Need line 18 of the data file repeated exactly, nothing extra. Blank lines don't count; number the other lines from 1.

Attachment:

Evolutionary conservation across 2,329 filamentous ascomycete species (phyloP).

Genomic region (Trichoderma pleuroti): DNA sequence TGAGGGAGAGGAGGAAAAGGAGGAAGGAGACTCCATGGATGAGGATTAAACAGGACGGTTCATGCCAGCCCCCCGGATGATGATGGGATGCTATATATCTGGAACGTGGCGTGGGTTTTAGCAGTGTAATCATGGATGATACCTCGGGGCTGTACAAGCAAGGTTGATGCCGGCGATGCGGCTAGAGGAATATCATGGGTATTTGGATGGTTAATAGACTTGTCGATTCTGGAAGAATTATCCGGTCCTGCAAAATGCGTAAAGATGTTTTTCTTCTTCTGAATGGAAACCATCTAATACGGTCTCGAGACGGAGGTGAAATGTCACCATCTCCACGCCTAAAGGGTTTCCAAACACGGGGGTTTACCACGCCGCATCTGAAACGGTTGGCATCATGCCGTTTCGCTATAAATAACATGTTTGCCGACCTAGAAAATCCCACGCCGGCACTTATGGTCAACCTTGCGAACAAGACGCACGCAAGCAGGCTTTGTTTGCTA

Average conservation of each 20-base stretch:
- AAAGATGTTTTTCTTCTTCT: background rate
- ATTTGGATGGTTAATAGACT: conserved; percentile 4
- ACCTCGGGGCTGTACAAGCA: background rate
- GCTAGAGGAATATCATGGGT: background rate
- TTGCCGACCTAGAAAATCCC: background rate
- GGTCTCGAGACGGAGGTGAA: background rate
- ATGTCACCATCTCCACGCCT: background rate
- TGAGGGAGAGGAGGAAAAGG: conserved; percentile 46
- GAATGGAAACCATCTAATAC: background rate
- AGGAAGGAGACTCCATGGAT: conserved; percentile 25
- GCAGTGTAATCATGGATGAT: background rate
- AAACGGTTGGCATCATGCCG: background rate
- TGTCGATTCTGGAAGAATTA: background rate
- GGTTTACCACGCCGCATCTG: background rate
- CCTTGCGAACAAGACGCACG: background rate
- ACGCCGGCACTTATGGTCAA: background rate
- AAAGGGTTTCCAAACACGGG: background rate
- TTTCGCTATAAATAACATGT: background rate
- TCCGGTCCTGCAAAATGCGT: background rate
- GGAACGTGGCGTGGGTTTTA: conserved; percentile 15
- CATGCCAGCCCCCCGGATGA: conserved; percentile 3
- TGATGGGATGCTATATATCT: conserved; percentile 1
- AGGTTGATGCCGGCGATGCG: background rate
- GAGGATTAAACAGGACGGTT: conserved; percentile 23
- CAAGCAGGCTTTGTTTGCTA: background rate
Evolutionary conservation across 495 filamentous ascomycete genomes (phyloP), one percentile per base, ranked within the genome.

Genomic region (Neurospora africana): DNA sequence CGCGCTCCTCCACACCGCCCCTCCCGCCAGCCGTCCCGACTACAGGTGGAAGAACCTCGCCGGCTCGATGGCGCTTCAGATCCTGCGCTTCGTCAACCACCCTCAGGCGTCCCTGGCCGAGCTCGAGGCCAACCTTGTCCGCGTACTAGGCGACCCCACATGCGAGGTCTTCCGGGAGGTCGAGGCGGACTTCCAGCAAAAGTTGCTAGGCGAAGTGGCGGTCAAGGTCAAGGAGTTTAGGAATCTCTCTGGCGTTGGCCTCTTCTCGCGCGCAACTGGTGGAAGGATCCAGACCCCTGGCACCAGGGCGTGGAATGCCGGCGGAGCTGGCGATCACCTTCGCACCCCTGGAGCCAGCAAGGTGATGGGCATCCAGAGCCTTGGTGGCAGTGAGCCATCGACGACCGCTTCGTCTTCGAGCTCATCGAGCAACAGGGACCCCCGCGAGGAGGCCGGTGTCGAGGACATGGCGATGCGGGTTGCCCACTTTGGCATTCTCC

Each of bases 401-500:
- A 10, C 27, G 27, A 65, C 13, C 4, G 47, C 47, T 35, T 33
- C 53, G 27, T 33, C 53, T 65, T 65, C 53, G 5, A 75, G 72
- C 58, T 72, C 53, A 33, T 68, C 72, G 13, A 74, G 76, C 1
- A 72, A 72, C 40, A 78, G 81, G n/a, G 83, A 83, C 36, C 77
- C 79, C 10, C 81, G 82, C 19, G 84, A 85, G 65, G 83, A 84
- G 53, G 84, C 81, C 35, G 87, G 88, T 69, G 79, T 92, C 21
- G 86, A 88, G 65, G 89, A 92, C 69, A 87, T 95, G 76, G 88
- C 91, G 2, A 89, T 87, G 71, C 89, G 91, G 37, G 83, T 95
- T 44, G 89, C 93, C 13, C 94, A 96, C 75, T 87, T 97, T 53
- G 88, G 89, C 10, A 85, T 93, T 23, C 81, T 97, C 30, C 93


- CCTTGCGAACAAGACGCACG: background rate